• Simple partial seizure with onset over the left sensory-motor strip
• Patient does not lose consciousness=simple
• Focal onset over left sensory-motor strip=right hand symptoms
Case 2
• 36 year old male with monthly episodes of “burning smell”
and epigastric rising and loss of consciousness. Peers
noticed “staring spells” with loss of speech and eyes
looking to the right. Patient had one episode 2 years ago
of convulsions.
• PMH:
• None
• Social Hx:
• Works as a paramedic, married with 2 children
• Exam:
• Within normal limits and non-focal
• EEG:
• Rare left temporal abnormal discharges
Case 2
• Seizure Type:
• Complex partial epilepsy with focal onset over the left temporal
• Patient has aura prior to onset of seizure
• Aura involves epigastric rising=seen with temporal onset
• Loss of consciousness=complex partial
• Loss of speech, aphasia=left hemisphere dominant for speech
• Eyes look to right=spread of seizure to left frontal eye field
Case 3
• 21 year old female with episodes at night of awakening with bitten
tongue. Spouse notices stiffening of arms and legs during sleep.
During the daytime, patient is noticed by family to appear agitated
with alteration of consciousness.
• Outside physicians have been concerned for pseudoseizrues
• PMH:
• History of febrile seizures when she was an infant
• Social History:
• Housewife, has a 3 year old son
• Exam:
• Within normal limits, non-focal
• EEG:
• Outpatient 20 minute eeg read as within normal limits
• -> To best characterize these events we recommended VideoEEG
• >20 seizures recorded in first 24 hrs
• Episodes of “alteration of consciousness” were seizures.
Case 3
• Seizure Type:
• Complex partial seizures with onset over the right frontal lobe
• Alteration of consciousness=complex partial
• Agitated behavior =frontal/temporal onset
Case 4
• 23 year old female with history of daily episodes of “blurry
vision” and right sided tingling lasting “few seconds”. No
loss of consciousness
• PMH:
• None
• Social Hx:
• College student
• Exam:
• Post-ictal patient has a right field cut with right arm>leg weakness.
Symptoms resolve ~5 minutes after the seizure.
• Brain MRI-normal
• EEG:
• Frequent left parietal and occipital abnormal discharges and brief
Case 4
• Seizure Type:
• Simple partial seizure with onset over the left parietal/occipital
• No loss of consiousness=simple partial seizure
• Visual symptoms=occipital lobe
• Right arm>leg tingling=left parietal region
• Post-ictal symptoms=suggestive of a Todd’s paralysis
Case 5
• 22 year old female with history of convulsive
seizures that occur around 1 every 3 months.
Seizures occur at night and with no warning.
• PMH:
• None
• Social Hx:
• College student
• Exam:
• Within normal limits, non-focal
• EEG:
• Generalized spike and wave abnormal discharges
Case 5
• Seizure Type:
• Primary generalized epilepsy with tonic-clonic seizures
• Loss of consciousness, no aura=generalized onset
• EEG with generalized discharges=generalized epilepsy
• Clinical history
• Physical examination: focal deficits, Todd’s paralysis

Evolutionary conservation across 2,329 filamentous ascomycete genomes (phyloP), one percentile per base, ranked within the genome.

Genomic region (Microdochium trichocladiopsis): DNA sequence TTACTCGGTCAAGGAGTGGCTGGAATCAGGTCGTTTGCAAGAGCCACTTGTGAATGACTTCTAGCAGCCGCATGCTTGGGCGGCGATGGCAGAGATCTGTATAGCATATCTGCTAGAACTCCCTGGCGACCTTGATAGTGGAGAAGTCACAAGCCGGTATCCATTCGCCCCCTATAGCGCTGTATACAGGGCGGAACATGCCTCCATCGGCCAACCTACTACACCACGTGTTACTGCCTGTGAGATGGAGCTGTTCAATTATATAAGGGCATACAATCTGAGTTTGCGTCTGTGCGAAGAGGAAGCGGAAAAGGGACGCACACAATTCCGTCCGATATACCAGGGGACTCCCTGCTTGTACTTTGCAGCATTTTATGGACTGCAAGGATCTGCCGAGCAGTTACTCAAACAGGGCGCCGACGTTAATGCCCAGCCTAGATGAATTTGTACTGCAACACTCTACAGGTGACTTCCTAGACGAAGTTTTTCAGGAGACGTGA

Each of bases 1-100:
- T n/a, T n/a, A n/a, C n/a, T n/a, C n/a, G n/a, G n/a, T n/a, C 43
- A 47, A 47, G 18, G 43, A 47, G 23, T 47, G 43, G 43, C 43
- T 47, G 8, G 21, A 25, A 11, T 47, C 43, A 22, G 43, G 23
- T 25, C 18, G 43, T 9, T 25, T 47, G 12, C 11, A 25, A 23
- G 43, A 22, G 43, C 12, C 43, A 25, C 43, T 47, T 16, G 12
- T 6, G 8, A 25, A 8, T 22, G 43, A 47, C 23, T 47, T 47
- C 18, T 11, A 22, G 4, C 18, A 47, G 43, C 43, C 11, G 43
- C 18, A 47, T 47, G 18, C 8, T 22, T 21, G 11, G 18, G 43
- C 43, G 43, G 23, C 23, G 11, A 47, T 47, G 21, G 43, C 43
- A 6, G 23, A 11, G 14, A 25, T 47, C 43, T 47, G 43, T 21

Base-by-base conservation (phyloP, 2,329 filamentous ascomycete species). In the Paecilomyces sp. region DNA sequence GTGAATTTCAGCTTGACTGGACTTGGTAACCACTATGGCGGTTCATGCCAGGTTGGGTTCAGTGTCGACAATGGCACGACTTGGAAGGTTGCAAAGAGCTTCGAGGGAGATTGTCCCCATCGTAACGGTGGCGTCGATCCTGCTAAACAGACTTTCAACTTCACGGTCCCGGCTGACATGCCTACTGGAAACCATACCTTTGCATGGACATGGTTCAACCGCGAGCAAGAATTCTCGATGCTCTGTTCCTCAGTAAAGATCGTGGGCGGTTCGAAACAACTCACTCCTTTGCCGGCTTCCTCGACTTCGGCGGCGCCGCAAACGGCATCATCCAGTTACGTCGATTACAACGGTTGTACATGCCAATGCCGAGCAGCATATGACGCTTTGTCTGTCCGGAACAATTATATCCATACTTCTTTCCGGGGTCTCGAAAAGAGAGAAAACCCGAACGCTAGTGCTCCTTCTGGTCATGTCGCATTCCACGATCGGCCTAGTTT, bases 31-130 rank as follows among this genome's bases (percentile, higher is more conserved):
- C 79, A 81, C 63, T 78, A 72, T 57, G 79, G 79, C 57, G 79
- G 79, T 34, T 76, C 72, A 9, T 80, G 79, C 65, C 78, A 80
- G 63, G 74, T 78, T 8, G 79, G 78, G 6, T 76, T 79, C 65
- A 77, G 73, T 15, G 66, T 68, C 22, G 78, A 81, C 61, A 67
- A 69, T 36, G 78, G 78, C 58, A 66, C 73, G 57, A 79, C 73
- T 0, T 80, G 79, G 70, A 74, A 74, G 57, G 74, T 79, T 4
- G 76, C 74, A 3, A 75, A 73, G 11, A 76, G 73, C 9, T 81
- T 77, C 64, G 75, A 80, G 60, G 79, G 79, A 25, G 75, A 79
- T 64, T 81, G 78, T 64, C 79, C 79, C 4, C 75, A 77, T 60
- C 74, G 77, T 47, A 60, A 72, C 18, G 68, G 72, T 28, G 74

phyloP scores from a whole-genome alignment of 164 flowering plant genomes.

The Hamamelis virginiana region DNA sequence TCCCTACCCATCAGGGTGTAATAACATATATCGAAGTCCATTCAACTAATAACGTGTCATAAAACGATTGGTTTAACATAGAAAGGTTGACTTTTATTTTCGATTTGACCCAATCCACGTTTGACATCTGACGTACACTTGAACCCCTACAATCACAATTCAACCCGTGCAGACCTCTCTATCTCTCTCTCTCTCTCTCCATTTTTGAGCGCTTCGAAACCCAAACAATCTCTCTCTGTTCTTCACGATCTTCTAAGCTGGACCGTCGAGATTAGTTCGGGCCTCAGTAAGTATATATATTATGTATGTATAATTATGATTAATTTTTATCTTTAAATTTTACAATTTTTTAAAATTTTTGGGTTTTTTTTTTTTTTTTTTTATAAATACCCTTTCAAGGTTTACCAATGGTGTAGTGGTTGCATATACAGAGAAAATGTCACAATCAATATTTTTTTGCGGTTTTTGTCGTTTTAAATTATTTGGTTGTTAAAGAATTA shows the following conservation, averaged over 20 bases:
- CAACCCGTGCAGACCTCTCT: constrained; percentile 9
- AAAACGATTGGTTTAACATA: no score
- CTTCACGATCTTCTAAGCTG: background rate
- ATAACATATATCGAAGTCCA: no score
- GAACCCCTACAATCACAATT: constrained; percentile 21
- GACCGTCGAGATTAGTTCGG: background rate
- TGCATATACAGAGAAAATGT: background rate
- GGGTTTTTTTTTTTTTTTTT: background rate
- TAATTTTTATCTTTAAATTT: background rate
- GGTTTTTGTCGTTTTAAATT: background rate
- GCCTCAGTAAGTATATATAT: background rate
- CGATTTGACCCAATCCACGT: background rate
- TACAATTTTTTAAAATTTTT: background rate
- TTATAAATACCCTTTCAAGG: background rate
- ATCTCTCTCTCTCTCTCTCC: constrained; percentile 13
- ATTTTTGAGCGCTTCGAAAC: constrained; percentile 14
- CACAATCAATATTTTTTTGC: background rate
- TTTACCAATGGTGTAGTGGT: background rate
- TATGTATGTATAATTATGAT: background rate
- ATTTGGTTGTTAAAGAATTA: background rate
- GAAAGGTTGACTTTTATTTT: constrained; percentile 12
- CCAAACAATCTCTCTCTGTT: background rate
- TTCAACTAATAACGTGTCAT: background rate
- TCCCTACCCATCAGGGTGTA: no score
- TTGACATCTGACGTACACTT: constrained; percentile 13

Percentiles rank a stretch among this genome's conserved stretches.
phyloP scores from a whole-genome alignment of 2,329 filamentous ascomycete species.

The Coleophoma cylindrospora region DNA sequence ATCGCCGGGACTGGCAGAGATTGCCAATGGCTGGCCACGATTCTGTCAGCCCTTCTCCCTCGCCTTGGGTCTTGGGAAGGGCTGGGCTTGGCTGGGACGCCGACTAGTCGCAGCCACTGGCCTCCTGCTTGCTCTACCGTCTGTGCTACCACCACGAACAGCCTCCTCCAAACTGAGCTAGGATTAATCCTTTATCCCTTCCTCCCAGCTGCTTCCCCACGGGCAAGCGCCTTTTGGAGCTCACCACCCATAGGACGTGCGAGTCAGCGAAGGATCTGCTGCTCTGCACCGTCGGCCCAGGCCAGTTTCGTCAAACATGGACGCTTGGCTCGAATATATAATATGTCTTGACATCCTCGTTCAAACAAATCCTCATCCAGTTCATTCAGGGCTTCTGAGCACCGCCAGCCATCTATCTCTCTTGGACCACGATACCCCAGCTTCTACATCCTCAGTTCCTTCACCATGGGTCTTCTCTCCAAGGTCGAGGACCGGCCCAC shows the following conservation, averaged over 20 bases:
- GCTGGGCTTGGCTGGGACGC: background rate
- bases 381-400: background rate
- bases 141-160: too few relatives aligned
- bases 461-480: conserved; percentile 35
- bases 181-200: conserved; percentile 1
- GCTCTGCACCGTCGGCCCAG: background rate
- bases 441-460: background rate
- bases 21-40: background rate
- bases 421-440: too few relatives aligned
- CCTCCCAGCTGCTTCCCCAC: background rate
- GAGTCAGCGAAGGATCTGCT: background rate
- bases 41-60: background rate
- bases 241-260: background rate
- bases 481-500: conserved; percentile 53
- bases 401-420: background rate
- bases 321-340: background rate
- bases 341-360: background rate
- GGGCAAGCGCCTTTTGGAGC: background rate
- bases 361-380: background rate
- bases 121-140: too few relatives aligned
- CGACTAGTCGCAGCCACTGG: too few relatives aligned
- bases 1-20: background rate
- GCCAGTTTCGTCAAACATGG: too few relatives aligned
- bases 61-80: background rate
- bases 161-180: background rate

• Diagnostic work-up: pulse ox, glucose, electrolytes,
calcium, CBC, renal function, hepatic function, tox
screen/EtOH level
• Head imaging: CT/MRI
• LP if fever or meningeal signs present
• EEG confirmation if possible: ictal event or inter-ictal
spikes, polyspike discharges, spike-wave complexes
Seizure treatment
• Acute Management
• 90% of seizures stop without treatment in under 5 minutes
• Can give lorazepam or diazepam for seizures >5min
• Monitor ABCDs, avoid injury and aspiration
• Treat underlying medical conditions
• Long Term Management
• Decide if therapy needed
• Sz due to secondary causes (metabolic d/o, EtOH withdrawal,
immediately following head trauma/stroke) may not need longterm tx
• Single generalized tonic-clonic seizure recurs in about 50%
• Anti-epileptic medications
• Try single therapy
• Add second medication if: sz not controlled with single drug and
maximal levels/side effects are achieved
• Treat the seizures, not drug levels
Anti-epileptic medications
• Older Agents
• Phenytoin
• Carbamazepine
• Phenobarbital
• Primidone
• Valproic acid
• Ethosuxamide
• Newer Agents
• Lamotrigine
• Levetiracetam
• Topiramate
• Oxcarbazepine
• Lacosamide
• Zonisamide
Other treatment options
• Ketogenic diet in children
• Surgery
• Removal of epileptic focus
• Mostly for patients with temporal lobe seizures
• Possibility of a 70% chance of cure!!
• VNS (Vagal nerve stimulator)
• Current given to vagus nerve with theory of decreasing seizures
over time
Treatment of the seizing patient
• Ensure airway protection/ position to prevent aspiration
• Do not place anything in the mouth except when to suction
• DO NOT try to force suction/airway through clenched teeth
• When the patient stops convulsing, place patient in lateral decubitus.
• Begin supplemental oxygen
• Assess safety of patient
Ensure lights in room are on
Remove any object within reach of patient that could cause injury
Loosen clothing
Side rails should be up if patient is in bed
Do not try to “hold the patient down”
• Obtain vitals including pulse ox, obtain stat accucheck
• If glucose is < 70 mg/dl (or if accucheck unobtainable) administer amp D50.
• Note: Ideally,100mg thiamine IVPB should be given prior to, or soon after, glucose
• Order diagnostic labs: cbc, cmp, mg, phos, tox screens,
etoh level, AED levels
• Most seizures cease w/o medical intervention in 1-3
Status epilepticus
• Definition
• Continuous seizure lasting greater than 30 minutes
• Two or more sequential seizures without recovery of full
consciousness lasting >30 minutes
• Types
• Generalized convulsive (GCSE)
• Nonconvulsive status epilepticus (absence, CPS)
• Simple partial status epilepticus
Status epilepticus
• Lorazepam 0.1 mg/kg IV bolus (4-8 mg), repeat in 5-10
min if needed
• Phenytoin 20 mg/kg IV up to 50 mg/min or fosphenytoin
20 (PE)/kg IV up to 150 mg/min (can be given IM)
• Additional 5-10 mg/kg of either can be given
• Consider phenobarbital 20 mg/kg or VPA 10-15 mg/kg IV
• If seizure continues: intubation required
• General anesthesia – titrate to burst suppression
(continuous EEG monitoring required)
• Pentobarbital (5 mg/kg load, 0.5-3 mg/kg/hr maint.)
• Propofol (1-2 mg/kg load over 5 min, 2-10 mg/kg/hr maint.)
• Midazolam (0.2 mg/kg slow IV bolus, 0.05-0.5 mg/kg/hr maint.)
Status Epilepticus
• Titrate IV agents to burst suppression